Don't Bug Me! said...

Cortes: If it beeped, all potential predators would know that it was OK to eat, and that would kind of defeat the whole black and yellow thing, wouldn’t it?
At least someone believes me.

BJ: Look before swatting – I think I shall start a campaign.....

Vicki: Yes, and a marvellous piece of natural engineering if you watch them hovering.

Michelle: Thank you and glad you got my message :o)

Msdewberry: The larvae of some hoverflies are quite voracious predators of small, soft bodied insects, so they should help your roses with their aphid issues.

Jama: Thank you.

Kala: He will thank you for it, or perhaps I will instead. Thank you!

Joco: I thought that you had a great summer this year – I noticed that there was no rain over Wimbledon for once.

EM: Ooooh, I have a pimp! I really am moving up in the world, aren’t I? Perhaps I need all the help I can get, so thank you!

Hootin’: Looks can definitely be deceiving......

Jay: Quite a few hoverfly larvae are saprophytic, living in some quite disgusting places – the rat-tailed one is the most well known, with its long, telescopic abdomen which can poke out of whatever disgusting mess it happens to be living in, in order to breathe.

Annelie: I have been practicing.

Tanya: I will let you into a secret – this one had been in the fridge for a while to slow it down. Once it warmed up, it flew off.

Maaike: Thank you.

Baino: No, really, it IS business. I shall do my best to hate every minute of it.

Maggie: Well, that must be the best compliment that I have had in a long time. Thank you. But, alas no, I am not a photojournalist. Unless anyone out there wants to hire me???? Please.......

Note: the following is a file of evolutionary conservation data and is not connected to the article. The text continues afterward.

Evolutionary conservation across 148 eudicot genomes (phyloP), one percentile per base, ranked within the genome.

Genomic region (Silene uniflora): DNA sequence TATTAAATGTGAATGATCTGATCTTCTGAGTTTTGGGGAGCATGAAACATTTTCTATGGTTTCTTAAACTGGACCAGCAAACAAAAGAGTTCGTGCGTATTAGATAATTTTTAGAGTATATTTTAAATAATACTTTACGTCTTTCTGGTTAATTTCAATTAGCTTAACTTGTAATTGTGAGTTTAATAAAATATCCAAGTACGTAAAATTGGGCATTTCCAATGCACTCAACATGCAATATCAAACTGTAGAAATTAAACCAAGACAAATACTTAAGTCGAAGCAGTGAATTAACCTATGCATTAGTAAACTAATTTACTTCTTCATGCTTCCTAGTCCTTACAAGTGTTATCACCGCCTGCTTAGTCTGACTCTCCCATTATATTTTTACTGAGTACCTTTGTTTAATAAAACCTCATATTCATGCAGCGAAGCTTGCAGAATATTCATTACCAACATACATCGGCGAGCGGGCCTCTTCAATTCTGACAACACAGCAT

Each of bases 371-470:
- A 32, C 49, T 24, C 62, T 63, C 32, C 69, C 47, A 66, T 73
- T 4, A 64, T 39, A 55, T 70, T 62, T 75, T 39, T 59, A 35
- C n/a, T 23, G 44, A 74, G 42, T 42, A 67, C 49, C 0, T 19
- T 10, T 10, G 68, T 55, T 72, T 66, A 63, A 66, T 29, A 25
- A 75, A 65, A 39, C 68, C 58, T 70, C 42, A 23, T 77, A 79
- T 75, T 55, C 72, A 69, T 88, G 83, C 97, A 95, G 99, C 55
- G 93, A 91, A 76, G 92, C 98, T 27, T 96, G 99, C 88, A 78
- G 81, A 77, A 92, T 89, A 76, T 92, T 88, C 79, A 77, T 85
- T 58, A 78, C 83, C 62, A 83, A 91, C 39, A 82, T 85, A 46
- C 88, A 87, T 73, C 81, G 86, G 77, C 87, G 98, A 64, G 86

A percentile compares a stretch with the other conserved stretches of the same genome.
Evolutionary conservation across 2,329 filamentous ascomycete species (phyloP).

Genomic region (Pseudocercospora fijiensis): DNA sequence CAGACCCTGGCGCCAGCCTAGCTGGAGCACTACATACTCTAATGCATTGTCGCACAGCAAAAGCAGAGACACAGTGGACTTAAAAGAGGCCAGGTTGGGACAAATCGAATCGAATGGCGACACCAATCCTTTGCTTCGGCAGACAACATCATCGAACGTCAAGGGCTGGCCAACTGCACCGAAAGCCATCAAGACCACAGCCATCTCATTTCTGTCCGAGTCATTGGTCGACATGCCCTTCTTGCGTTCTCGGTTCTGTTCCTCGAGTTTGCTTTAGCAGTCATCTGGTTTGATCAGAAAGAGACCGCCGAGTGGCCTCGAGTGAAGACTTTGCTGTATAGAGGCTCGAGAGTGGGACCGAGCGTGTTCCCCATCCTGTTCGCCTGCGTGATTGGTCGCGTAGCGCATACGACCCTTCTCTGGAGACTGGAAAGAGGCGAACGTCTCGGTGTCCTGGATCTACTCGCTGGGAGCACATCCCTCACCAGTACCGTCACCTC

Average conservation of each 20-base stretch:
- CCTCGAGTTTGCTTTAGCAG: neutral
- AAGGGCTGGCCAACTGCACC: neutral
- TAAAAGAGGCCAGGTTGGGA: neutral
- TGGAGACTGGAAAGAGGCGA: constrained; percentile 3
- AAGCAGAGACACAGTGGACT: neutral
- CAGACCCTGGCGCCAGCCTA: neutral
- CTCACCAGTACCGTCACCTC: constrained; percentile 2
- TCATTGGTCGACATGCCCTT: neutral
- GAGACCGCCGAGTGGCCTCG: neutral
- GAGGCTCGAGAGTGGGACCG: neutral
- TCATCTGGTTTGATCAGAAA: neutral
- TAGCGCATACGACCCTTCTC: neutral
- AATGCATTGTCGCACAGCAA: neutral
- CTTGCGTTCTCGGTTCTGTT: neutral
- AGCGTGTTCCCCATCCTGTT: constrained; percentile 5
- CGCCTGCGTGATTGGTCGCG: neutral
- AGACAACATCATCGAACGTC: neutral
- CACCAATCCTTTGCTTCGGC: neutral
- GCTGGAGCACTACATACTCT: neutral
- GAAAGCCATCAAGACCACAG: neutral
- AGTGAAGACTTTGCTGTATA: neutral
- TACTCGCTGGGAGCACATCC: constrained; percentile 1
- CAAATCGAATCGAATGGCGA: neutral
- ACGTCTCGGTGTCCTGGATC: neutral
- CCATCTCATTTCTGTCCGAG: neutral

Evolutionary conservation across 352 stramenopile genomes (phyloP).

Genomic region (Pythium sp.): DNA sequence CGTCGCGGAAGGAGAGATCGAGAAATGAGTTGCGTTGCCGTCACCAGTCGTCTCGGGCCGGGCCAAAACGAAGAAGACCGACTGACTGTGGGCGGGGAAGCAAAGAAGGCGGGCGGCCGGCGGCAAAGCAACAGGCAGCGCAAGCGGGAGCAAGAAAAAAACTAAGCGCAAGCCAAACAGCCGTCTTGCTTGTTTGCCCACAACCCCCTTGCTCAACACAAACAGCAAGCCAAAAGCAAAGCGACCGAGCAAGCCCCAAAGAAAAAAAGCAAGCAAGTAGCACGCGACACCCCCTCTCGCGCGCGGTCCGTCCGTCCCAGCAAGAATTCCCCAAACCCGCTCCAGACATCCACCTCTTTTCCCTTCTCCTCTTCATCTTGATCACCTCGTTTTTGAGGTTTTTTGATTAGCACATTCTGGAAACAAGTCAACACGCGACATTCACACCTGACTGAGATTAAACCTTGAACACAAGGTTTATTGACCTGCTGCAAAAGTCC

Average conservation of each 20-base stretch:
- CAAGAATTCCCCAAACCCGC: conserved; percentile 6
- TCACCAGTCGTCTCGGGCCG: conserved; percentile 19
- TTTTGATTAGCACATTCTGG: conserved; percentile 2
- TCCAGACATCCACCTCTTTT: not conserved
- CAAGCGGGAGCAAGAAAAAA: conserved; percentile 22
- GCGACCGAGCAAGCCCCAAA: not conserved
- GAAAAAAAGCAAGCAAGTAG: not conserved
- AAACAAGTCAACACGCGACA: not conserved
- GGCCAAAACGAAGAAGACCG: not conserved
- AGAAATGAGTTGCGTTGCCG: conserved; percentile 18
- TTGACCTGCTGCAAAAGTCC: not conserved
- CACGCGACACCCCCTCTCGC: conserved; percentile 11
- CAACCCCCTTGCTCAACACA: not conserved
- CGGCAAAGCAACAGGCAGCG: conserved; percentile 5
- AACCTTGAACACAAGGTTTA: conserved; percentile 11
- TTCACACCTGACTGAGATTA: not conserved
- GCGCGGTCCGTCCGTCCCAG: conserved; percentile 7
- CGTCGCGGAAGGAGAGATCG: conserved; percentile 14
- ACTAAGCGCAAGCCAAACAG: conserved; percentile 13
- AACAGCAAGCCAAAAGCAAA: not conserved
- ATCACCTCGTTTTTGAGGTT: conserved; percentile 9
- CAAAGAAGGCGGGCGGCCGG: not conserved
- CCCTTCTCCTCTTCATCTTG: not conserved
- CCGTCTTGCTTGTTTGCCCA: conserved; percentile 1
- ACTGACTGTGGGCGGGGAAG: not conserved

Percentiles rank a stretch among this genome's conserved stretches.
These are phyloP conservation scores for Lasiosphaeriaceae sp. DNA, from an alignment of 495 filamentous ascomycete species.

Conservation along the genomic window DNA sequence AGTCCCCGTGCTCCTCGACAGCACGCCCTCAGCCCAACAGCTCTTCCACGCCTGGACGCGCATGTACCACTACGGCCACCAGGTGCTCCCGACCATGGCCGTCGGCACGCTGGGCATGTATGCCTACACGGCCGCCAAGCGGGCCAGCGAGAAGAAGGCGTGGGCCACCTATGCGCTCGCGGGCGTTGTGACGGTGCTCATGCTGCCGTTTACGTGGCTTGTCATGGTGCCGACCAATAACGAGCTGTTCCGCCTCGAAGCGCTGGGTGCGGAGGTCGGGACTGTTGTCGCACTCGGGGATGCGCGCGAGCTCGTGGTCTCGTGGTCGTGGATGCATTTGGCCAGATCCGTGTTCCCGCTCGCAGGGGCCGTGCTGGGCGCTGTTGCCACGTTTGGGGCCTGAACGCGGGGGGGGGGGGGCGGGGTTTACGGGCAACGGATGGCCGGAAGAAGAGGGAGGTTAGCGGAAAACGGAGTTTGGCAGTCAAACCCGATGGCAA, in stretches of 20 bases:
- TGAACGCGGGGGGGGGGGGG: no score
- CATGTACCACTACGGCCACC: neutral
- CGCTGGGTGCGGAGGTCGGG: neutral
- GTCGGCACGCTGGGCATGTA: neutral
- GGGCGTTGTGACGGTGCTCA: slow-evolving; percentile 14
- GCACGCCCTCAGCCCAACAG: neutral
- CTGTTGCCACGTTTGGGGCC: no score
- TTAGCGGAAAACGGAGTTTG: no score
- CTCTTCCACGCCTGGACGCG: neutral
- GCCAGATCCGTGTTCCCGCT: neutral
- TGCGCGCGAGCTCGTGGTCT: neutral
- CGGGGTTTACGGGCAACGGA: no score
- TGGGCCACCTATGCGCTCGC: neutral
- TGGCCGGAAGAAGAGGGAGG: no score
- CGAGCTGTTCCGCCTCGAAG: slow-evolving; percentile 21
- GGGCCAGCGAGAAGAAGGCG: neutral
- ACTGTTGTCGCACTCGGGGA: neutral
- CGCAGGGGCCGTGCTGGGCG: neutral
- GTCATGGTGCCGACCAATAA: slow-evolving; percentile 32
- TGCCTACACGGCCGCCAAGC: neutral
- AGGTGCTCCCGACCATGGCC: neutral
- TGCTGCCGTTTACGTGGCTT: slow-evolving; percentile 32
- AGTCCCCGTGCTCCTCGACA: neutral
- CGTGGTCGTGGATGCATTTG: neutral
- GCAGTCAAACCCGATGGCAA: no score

Katherine: Oh, don’t tell. I quite like people thinking that I could actually do this for a living.

Carolina: I did check that her will was up to date before the trip! And yes, you definitely get extra bonus points for actually rescuing wasps

MyMaracas said...

I love that you stop and look, and that you appreciate the beauty of small creatures. I'll keep an eye out for hover flies. I suspect I've been seeing them and thinking they were bees. Either way, I'm not inclined to swat.

Unknown said...

the first photo is amazing, thanks for the info.

Unknown said...

PS, welcome back!

Suldog said...

Just as a matter of course, I never swat anything unless it is already doing me some sort of harm. What right do I have to kill something just because it happened to wander into the space I was occupying?

Jazevox said...

i never seen a hoverfly before, you make me a believer, keep them alive and dont slap them. they remind me of ladybugs, good for the plants.

in your pics, hoverfly looks like a bee and a fly at the same time, its going to be a challenge to identify, especially when you hate bees and flies.. jazevox